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This article in JEQ

  1. Vol. 4 No. 2, p. 211-214
     
    Received: Aug 6, 1974
    Published: Apr, 1975


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doi:10.2134/jeq1975.00472425000400020016x

The Responses of Soils and Soil Microorganisms to Silver Iodide Weather Modification Agents1

  1. R. A. Sokol and
  2. D. A. Klein2

Abstract

Abstract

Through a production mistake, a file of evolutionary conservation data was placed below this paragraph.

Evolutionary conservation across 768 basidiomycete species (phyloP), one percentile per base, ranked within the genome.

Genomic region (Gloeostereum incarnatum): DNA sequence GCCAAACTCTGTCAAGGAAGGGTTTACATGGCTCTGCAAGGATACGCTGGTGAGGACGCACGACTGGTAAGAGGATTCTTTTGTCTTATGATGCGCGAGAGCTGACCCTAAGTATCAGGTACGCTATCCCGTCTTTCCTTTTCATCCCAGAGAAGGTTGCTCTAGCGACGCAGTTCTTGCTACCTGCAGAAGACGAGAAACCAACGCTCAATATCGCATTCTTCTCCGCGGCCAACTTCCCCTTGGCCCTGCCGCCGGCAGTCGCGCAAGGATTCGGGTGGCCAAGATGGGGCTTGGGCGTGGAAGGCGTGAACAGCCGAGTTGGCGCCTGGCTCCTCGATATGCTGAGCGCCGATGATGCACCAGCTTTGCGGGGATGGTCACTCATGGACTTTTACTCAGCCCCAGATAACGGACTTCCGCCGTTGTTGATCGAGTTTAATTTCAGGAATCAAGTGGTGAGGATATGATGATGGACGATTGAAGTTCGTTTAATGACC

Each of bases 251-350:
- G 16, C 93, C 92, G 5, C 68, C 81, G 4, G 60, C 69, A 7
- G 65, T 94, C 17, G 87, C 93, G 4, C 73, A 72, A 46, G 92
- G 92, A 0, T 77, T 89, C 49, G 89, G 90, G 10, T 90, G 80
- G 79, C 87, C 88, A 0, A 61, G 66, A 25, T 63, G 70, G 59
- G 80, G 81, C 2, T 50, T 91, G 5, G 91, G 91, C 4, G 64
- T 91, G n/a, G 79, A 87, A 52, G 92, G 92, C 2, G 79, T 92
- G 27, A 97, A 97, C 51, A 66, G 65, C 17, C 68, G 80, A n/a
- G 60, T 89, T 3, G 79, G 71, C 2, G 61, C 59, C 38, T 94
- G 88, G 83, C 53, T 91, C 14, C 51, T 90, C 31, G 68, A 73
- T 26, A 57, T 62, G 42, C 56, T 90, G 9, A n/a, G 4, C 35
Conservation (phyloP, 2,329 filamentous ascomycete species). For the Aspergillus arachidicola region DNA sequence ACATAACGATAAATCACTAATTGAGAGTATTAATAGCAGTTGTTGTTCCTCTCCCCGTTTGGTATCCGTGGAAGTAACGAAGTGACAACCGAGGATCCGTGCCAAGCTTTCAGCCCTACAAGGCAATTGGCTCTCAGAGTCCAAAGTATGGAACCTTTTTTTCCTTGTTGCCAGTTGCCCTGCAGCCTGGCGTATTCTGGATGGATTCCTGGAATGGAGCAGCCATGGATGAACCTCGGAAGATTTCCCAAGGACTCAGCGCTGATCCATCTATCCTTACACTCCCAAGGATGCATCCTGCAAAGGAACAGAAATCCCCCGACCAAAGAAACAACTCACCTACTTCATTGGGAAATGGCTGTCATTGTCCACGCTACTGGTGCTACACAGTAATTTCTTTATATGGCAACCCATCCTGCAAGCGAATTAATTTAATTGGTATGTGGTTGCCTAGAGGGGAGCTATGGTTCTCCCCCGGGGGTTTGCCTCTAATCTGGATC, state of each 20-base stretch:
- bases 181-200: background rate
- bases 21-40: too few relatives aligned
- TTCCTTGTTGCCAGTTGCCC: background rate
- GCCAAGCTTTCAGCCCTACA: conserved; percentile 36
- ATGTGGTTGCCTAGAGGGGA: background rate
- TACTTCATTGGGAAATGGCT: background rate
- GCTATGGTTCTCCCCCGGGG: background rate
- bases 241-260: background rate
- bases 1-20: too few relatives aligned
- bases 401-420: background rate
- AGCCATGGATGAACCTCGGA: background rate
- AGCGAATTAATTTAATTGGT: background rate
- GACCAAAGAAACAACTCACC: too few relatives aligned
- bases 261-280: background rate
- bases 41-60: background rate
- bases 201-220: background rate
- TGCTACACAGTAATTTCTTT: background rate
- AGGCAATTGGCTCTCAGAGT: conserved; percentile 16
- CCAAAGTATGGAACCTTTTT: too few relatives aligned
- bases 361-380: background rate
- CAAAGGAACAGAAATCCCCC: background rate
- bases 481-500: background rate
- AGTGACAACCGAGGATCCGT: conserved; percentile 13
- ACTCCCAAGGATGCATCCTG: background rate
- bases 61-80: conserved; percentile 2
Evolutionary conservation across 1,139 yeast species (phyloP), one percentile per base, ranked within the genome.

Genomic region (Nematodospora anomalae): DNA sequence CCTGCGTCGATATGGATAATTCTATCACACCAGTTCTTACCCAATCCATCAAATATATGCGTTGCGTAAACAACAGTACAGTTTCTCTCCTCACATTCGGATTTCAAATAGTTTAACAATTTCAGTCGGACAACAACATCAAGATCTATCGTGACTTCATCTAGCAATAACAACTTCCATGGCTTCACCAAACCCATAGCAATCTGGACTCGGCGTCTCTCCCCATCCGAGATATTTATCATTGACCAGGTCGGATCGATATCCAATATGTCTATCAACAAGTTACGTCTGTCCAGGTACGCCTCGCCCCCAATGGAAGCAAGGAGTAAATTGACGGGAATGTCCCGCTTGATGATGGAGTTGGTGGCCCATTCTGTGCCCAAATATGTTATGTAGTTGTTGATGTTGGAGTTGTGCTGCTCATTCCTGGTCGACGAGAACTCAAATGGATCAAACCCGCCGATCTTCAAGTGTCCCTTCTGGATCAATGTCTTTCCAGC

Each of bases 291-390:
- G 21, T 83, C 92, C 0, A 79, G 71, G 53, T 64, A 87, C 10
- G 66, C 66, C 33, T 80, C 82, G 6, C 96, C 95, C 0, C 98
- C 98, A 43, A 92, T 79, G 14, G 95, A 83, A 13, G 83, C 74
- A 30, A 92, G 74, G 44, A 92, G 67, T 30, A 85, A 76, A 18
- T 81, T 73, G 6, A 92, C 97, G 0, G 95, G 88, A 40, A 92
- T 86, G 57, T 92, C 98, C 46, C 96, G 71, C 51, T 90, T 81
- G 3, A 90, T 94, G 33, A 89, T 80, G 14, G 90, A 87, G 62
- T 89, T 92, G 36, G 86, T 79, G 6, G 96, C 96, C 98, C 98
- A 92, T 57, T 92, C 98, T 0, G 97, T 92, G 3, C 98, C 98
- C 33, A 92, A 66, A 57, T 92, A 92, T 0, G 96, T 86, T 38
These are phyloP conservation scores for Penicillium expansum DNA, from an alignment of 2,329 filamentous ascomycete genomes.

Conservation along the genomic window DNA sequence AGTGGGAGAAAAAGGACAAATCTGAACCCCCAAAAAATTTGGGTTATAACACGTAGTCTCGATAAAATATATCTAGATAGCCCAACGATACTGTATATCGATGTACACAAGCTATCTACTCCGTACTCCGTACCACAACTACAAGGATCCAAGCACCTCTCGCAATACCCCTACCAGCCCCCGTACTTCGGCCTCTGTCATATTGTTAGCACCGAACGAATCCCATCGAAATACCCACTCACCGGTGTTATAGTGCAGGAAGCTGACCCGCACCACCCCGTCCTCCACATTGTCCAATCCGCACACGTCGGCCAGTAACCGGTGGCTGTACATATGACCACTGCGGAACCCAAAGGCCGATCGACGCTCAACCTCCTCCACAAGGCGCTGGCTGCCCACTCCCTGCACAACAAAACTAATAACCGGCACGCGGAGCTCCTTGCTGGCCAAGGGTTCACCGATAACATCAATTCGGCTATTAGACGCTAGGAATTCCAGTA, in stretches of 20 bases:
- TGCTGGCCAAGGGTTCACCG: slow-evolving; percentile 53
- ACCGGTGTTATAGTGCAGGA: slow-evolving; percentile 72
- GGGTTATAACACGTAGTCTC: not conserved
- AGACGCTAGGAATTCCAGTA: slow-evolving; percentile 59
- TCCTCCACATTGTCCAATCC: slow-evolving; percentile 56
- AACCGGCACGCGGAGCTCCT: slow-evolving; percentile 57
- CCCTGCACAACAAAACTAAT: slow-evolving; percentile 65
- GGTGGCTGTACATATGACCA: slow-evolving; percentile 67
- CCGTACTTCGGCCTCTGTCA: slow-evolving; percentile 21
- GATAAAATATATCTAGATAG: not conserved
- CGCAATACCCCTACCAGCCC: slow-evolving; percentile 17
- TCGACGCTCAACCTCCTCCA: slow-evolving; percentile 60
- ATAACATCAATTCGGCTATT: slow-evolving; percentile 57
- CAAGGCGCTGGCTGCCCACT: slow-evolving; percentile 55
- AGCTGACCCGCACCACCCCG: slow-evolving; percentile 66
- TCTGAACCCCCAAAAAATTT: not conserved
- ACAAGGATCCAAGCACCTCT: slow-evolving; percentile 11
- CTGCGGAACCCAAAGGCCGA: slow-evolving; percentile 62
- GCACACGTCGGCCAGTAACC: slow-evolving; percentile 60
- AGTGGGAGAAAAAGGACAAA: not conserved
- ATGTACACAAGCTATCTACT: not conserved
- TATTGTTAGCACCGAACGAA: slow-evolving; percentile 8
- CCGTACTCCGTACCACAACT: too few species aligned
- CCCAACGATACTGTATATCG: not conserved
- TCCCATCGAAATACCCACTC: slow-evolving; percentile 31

To determine the consequences of AgI weather modification agent accumulation to the soil microbial environment, the effects of added silver compounds on microbial growth, anaerobic cellulose degradation, and the soil environment adjacent to a cloud seeding generator were investigated. Silver ion from AgNO3 inhibited microbial growth in cultures at concentrations as low as 6 × 10−9 g ml−1 and cultures saturated with AgI displayed an inhibition of growth initiation approximately equivalent to 35 × 10−9 g ml−1 silver ion. Muds containing AgI exhibited significantly decreased anaerobic cellulose degradation rates in long term experiments, when concentrations of 100 µg AgI/g were present. An analysis of the soil surrounding a seeding generator site in Steamboat Springs, Colorado indicated that deposited silver tends to remain near the soil surface (0–2 cm). Alterations in the soil environment due to high silver concentrations were indicated by consistently higher organic matter levels, water contents, microbial populations, and rates of soil respiration. These results suggest that high concentrations of seeding agent potentially can alter the soil microbial environment by inhibiting organic matter decomposition, but that the silver levels which accumulate in seeded target areas should have no overt effects on the soil environment.

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